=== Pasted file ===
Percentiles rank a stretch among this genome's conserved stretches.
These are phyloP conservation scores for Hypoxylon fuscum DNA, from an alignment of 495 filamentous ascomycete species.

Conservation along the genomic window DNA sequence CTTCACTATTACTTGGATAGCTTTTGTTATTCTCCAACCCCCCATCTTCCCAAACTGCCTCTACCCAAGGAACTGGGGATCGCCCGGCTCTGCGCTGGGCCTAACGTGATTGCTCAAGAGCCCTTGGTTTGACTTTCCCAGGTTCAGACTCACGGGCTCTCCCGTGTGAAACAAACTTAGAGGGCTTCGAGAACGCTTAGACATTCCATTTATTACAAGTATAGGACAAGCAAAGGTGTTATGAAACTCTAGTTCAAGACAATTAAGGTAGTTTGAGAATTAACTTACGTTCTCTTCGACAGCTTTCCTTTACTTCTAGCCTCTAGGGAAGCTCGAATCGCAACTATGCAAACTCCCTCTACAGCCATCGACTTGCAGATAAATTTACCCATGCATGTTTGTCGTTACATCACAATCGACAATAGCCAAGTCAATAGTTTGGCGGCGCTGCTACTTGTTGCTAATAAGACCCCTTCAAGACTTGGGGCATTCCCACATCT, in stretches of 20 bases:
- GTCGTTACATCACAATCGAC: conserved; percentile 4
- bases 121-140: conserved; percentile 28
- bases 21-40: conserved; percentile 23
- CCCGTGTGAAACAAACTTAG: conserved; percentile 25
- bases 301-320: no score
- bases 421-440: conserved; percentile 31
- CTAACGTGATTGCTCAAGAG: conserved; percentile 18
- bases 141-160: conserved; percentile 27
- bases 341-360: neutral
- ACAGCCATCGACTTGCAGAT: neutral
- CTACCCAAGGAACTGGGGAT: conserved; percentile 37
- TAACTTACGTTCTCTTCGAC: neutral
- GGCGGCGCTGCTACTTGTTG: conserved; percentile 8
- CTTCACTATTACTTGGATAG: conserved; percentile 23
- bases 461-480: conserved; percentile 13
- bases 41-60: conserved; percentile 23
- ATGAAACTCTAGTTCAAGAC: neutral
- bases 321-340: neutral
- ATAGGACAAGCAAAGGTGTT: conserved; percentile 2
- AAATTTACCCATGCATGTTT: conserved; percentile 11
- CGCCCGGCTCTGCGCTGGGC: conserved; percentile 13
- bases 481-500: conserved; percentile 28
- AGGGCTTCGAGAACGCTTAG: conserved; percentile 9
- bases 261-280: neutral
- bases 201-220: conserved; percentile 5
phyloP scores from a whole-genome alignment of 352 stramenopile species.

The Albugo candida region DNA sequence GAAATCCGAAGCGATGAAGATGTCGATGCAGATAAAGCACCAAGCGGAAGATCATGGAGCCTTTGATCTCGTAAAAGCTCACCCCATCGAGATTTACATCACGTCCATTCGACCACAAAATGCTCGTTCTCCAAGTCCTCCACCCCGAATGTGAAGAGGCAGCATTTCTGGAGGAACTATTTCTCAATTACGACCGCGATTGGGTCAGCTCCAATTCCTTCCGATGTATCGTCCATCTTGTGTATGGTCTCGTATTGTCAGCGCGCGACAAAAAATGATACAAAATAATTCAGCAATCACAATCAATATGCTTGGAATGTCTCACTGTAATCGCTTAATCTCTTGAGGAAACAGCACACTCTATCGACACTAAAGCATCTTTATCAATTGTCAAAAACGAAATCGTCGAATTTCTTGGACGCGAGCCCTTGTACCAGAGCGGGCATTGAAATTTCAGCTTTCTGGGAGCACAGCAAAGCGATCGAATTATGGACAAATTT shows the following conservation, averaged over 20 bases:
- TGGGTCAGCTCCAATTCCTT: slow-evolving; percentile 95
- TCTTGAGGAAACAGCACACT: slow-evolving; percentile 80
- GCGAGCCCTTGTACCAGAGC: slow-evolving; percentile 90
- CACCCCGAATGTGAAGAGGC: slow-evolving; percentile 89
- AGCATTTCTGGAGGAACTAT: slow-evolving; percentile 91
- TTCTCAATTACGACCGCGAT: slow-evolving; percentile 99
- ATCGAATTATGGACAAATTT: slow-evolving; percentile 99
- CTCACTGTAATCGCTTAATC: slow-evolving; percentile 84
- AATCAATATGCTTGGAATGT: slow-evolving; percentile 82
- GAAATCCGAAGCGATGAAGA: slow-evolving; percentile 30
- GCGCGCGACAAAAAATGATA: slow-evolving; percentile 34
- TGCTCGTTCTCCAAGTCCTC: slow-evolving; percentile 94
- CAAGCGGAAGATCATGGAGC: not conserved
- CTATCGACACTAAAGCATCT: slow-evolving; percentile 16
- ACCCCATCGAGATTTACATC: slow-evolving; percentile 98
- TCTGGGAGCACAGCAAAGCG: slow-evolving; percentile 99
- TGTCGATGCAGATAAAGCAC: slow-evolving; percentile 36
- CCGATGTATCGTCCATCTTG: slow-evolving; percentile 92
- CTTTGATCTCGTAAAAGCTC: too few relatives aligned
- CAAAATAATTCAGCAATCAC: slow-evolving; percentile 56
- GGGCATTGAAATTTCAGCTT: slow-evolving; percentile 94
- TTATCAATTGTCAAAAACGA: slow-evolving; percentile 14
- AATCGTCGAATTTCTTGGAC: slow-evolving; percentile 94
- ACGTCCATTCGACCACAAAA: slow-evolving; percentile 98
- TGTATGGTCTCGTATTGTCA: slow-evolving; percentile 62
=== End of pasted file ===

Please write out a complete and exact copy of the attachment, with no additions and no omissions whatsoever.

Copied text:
Percentiles rank a stretch among this genome's conserved stretches.
These are phyloP conservation scores for Hypoxylon fuscum DNA, from an alignment of 495 filamentous ascomycete species.

Conservation along the genomic window DNA sequence CTTCACTATTACTTGGATAGCTTTTGTTATTCTCCAACCCCCCATCTTCCCAAACTGCCTCTACCCAAGGAACTGGGGATCGCCCGGCTCTGCGCTGGGCCTAACGTGATTGCTCAAGAGCCCTTGGTTTGACTTTCCCAGGTTCAGACTCACGGGCTCTCCCGTGTGAAACAAACTTAGAGGGCTTCGAGAACGCTTAGACATTCCATTTATTACAAGTATAGGACAAGCAAAGGTGTTATGAAACTCTAGTTCAAGACAATTAAGGTAGTTTGAGAATTAACTTACGTTCTCTTCGACAGCTTTCCTTTACTTCTAGCCTCTAGGGAAGCTCGAATCGCAACTATGCAAACTCCCTCTACAGCCATCGACTTGCAGATAAATTTACCCATGCATGTTTGTCGTTACATCACAATCGACAATAGCCAAGTCAATAGTTTGGCGGCGCTGCTACTTGTTGCTAATAAGACCCCTTCAAGACTTGGGGCATTCCCACATCT, in stretches of 20 bases:
- GTCGTTACATCACAATCGAC: conserved; percentile 4
- bases 121-140: conserved; percentile 28
- bases 21-40: conserved; percentile 23
- CCCGTGTGAAACAAACTTAG: conserved; percentile 25
- bases 301-320: no score
- bases 421-440: conserved; percentile 31
- CTAACGTGATTGCTCAAGAG: conserved; percentile 18
- bases 141-160: conserved; percentile 27
- bases 341-360: neutral
- ACAGCCATCGACTTGCAGAT: neutral
- CTACCCAAGGAACTGGGGAT: conserved; percentile 37
- TAACTTACGTTCTCTTCGAC: neutral
- GGCGGCGCTGCTACTTGTTG: conserved; percentile 8
- CTTCACTATTACTTGGATAG: conserved; percentile 23
- bases 461-480: conserved; percentile 13
- bases 41-60: conserved; percentile 23
- ATGAAACTCTAGTTCAAGAC: neutral
- bases 321-340: neutral
- ATAGGACAAGCAAAGGTGTT: conserved; percentile 2
- AAATTTACCCATGCATGTTT: conserved; percentile 11
- CGCCCGGCTCTGCGCTGGGC: conserved; percentile 13
- bases 481-500: conserved; percentile 28
- AGGGCTTCGAGAACGCTTAG: conserved; percentile 9
- bases 261-280: neutral
- bases 201-220: conserved; percentile 5
phyloP scores from a whole-genome alignment of 352 stramenopile species.

The Albugo candida region DNA sequence GAAATCCGAAGCGATGAAGATGTCGATGCAGATAAAGCACCAAGCGGAAGATCATGGAGCCTTTGATCTCGTAAAAGCTCACCCCATCGAGATTTACATCACGTCCATTCGACCACAAAATGCTCGTTCTCCAAGTCCTCCACCCCGAATGTGAAGAGGCAGCATTTCTGGAGGAACTATTTCTCAATTACGACCGCGATTGGGTCAGCTCCAATTCCTTCCGATGTATCGTCCATCTTGTGTATGGTCTCGTATTGTCAGCGCGCGACAAAAAATGATACAAAATAATTCAGCAATCACAATCAATATGCTTGGAATGTCTCACTGTAATCGCTTAATCTCTTGAGGAAACAGCACACTCTATCGACACTAAAGCATCTTTATCAATTGTCAAAAACGAAATCGTCGAATTTCTTGGACGCGAGCCCTTGTACCAGAGCGGGCATTGAAATTTCAGCTTTCTGGGAGCACAGCAAAGCGATCGAATTATGGACAAATTT shows the following conservation, averaged over 20 bases:
- TGGGTCAGCTCCAATTCCTT: slow-evolving; percentile 95
- TCTTGAGGAAACAGCACACT: slow-evolving; percentile 80
- GCGAGCCCTTGTACCAGAGC: slow-evolving; percentile 90
- CACCCCGAATGTGAAGAGGC: slow-evolving; percentile 89
- AGCATTTCTGGAGGAACTAT: slow-evolving; percentile 91
- TTCTCAATTACGACCGCGAT: slow-evolving; percentile 99
- ATCGAATTATGGACAAATTT: slow-evolving; percentile 99
- CTCACTGTAATCGCTTAATC: slow-evolving; percentile 84
- AATCAATATGCTTGGAATGT: slow-evolving; percentile 82
- GAAATCCGAAGCGATGAAGA: slow-evolving; percentile 30
- GCGCGCGACAAAAAATGATA: slow-evolving; percentile 34
- TGCTCGTTCTCCAAGTCCTC: slow-evolving; percentile 94
- CAAGCGGAAGATCATGGAGC: not conserved
- CTATCGACACTAAAGCATCT: slow-evolving; percentile 16
- ACCCCATCGAGATTTACATC: slow-evolving; percentile 98
- TCTGGGAGCACAGCAAAGCG: slow-evolving; percentile 99
- TGTCGATGCAGATAAAGCAC: slow-evolving; percentile 36
- CCGATGTATCGTCCATCTTG: slow-evolving; percentile 92
- CTTTGATCTCGTAAAAGCTC: too few relatives aligned
- CAAAATAATTCAGCAATCAC: slow-evolving; percentile 56
- GGGCATTGAAATTTCAGCTT: slow-evolving; percentile 94
- TTATCAATTGTCAAAAACGA: slow-evolving; percentile 14
- AATCGTCGAATTTCTTGGAC: slow-evolving; percentile 94
- ACGTCCATTCGACCACAAAA: slow-evolving; percentile 98
- TGTATGGTCTCGTATTGTCA: slow-evolving; percentile 62